When Birt was promoted from Deputy DG to DG in 1989 he was faced with revenue problems due to the low license fee (which is not linked to inflation), and facing the prospect of having to re-equip every three years he decided that the BBC would focus on what he called “distinctive programming” to justify the continuation of the license fee.

Birt was about instituting authoritarianism on the BBC because of past programmes that had been critical of government and because it represented a large, public, high-cost, bureaucratic organisation that could not easily be privatised. He was determined to do something about “radical” programmes such as ‘Panorama’. Birt’s hopes to streamline the BBC made it amorphous. It was no longer financially inefficient but it stifled creativity. It was broken up into different department heads who made programmes but didn’t broadcast them.

The main drive of Birt’s changes came in factual programming. It was summarised by the ‘mission to explain’. In practical terms Birt aimed to remove the divide between the TV and radio branches of the news organisation. Birt thought the BBC didn’t explain enough about what was going on in the world. The emphasis was placed on being less populist than World in Action (to be “distinctive”). Current Affairs programmes were more analytical, often backgrounders to a news story. They were inevitably boring. As Panorama became less investigative it also became less challenging to do. The reasoning was to differentiate from ITV with Weekend World, On The Record, Public Eye, the return of Costume Drama.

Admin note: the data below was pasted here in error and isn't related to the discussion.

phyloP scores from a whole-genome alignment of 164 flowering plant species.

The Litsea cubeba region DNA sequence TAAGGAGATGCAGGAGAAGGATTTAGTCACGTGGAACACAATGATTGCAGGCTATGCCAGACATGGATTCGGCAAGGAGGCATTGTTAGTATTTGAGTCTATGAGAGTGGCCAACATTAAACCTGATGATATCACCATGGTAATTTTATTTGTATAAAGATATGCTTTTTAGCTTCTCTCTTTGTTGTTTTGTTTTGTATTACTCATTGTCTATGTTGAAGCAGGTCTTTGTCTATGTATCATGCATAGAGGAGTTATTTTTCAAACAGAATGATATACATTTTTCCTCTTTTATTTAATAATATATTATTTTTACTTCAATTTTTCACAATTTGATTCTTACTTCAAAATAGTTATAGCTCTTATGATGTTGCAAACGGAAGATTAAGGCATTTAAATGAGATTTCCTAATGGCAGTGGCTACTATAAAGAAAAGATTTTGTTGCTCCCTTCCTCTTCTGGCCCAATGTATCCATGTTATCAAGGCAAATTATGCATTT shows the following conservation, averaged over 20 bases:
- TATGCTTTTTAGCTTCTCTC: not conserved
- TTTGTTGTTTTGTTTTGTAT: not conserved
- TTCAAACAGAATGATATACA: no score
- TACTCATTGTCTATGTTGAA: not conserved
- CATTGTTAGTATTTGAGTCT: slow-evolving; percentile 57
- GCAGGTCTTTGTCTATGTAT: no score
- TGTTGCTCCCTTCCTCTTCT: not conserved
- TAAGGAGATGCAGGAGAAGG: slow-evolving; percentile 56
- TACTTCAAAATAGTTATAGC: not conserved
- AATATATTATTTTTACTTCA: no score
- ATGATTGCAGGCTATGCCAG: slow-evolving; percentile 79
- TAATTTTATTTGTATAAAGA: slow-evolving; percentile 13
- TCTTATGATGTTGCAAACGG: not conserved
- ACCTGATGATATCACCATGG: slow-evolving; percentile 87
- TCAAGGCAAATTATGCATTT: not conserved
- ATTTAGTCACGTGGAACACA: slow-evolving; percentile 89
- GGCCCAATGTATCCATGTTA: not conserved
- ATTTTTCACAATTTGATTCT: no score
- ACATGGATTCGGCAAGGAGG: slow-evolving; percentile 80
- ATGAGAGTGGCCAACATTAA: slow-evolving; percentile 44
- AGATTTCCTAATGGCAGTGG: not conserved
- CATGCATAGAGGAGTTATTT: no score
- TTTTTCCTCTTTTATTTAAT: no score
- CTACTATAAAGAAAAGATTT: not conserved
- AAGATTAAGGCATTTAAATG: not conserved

The argument was “Current Affairs is emotive but has no context or background.” Birt went on to make the BBC’s current affairs all the same. Worse than that, the structure was set up before filming. With a pre-shooting script you are supposed to know what your interviewees are going to say before you interview them. This saves money but journalism it is not.

The other bone that caught in the throat of journalists was the emphasis on “good news” that was probably responsible for putting the Queen’s speech in front of the M40 motor-way crash.

Birt’s overriding mission was to pacify the BBC. He managed it but viewing figures dropped and journalists deserted it. Today the BBC tends to hire people who have already made it on ITV/C4 rather than taking chances. Cable and satellite TV were introduced as part of Government policy but they did not intend to hand Murdoch a monopoly.

As the situation stands the BBC now does deals with BSkyB, negotiating for second showing rights to major sports events. And while the corporation is running World Service TV on tax-payers’ money it is also seeking to buy in more American drama to compete with Channel Four’s ‘ER’ and ‘NYPD Blue’. One of the biggest producers is Fox TV, of ‘X-Files’ fame, so ultimately there are very close ties between the BBC and Murdoch. Unless legislation is put in place to secure major sporting events such as Wimbledon and people become more reluctant to pay the license fee, the future of the BBC seems increasingly uncertain.

 
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Posted by on July 24, 2011 in Media, Profile